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Date: June 6, 2001
Contacts: Bill Kearney, Media Relations Officer
Chris Dobbins, Media Relations Assistant
(202) 334-2138; e-mail <>

For Immediate Release

Societal and Technical Challenges Posed by Nuclear Waste
Call for Attention by World Leaders

WASHINGTON -- Focused attention by world leaders is needed to address the substantial challenges posed by disposal of spent nuclear fuel from reactors and high-level radioactive waste from processing such fuel for military or energy purposes, says a new report from an international committee of the National Academies' National Research Council. The biggest challenges in achieving safe and secure storage and permanent waste disposal are societal, the committee said.

"Difficulties in garnering public support have been seriously underestimated, and opportunities to increase public involvement and to gain trust have been missed," said committee chair D. Warner North, president of NorthWorks Inc., Belmont, Calif. "Waste-management programs around the globe should direct their efforts beyond technical development to emphasize public participation in the decision-making process."

Presently, there are only two feasible options for countries to choose between for safe disposition of spent nuclear fuel and high-level radioactive waste, the committee said -- storage on or near the Earth's surface, or placement in deep underground repositories. After four decades of study, the geological repository option remains the only scientifically credible, long-term solution for safely isolating waste without having to rely on active management. Although there are still some significant technical challenges, the broad consensus within the scientific and technical communities is that enough is known for countries to move forward with geological disposal. This approach is sound, the committee said, as long as it involves a step-by-step, reversible decision-making process that takes advantage of technological advances and public participation. For example, geological repositories, such as Yucca Mountain in Nevada, are intended to be controlled and monitored for many decades throughout and some time beyond their operational phase, during which retrieval of waste would be possible if required.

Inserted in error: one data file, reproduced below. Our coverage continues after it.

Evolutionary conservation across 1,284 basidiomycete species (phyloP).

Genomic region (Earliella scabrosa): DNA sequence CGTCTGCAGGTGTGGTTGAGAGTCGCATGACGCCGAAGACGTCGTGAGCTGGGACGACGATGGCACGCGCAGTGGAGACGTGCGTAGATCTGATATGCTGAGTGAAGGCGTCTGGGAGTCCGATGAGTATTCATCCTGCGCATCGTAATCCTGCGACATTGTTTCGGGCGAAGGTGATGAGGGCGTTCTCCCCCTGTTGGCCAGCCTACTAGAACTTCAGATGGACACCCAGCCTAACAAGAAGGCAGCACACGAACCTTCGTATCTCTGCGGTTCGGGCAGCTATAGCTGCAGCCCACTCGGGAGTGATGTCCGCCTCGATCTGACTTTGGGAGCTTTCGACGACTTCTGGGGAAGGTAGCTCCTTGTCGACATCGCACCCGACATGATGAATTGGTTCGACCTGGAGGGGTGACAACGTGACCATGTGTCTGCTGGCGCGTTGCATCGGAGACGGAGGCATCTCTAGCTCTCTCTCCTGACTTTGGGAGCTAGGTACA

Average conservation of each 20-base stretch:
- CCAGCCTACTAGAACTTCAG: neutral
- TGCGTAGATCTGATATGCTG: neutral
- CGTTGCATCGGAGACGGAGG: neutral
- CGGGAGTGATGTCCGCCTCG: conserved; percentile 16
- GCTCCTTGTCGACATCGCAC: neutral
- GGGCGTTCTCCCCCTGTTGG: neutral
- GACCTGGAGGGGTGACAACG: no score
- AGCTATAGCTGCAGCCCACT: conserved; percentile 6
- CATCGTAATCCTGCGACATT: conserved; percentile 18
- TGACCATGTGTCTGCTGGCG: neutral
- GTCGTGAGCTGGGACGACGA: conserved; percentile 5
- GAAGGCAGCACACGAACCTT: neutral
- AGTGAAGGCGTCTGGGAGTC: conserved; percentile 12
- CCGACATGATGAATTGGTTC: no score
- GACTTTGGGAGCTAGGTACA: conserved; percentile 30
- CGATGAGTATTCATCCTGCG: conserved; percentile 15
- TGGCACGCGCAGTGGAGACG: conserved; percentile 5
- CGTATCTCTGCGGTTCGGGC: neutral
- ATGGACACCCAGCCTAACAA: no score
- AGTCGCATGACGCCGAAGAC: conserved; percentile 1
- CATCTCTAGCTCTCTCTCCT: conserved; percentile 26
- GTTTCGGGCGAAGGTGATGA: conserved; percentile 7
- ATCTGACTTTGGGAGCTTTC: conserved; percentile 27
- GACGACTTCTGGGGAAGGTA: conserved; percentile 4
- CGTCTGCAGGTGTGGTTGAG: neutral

The Research Council initiated the study after observing that many nations were encountering significant difficulties and delays in their plans for geological disposal of nuclear waste. The world's inventory of spent nuclear fuel and high-level radioactive waste is growing because of the continued use of nuclear energy, the dismantling of nuclear weapons, and an emphasis on cleaning up sites where these weapons were built. This waste needs to be secured to protect people and the environment from radiation and to prevent material that can be used to build nuclear weapons from falling into the wrong hands, the committee emphasized. And in many countries, a consensus that waste can be managed safely is a prerequisite for the use of nuclear power.

"Properly disposing of this waste will require international collaboration," said committee vice chair Charles McCombie, consultant, Gipf-Oberfrick, Switzerland. "Collaboration at the technical level already exists, but coordination at the strategic and political levels should intensify."

The committee said it believes some internationally shared surface-storage facilities or geological repositories will eventually become a reality, which could benefit nations with small nuclear programs or unfavorable geology for underground disposal.

The United States, Finland, and Sweden have plans to begin placing waste in geological repositories early in this century while other countries, such as Germany, Japan, Switzerland, China, and the United Kingdom, are considering mid-century dates. The Netherlands does not plan to implement geological disposal for at least 100 years and Canada has not made a decision. Likewise, France passed a law specifying that no decision be made before 2006. Russia has identified candidate sites for deep repositories but no timetable has been set for their construction and use. Many countries with small nuclear programs do not yet have plans for long-term disposition of their high-level waste. No country plans to permanently seal a geological repository in less than 50 years. Whether, when, and how to move toward geological disposal are societal decisions that each country must make, the committee said.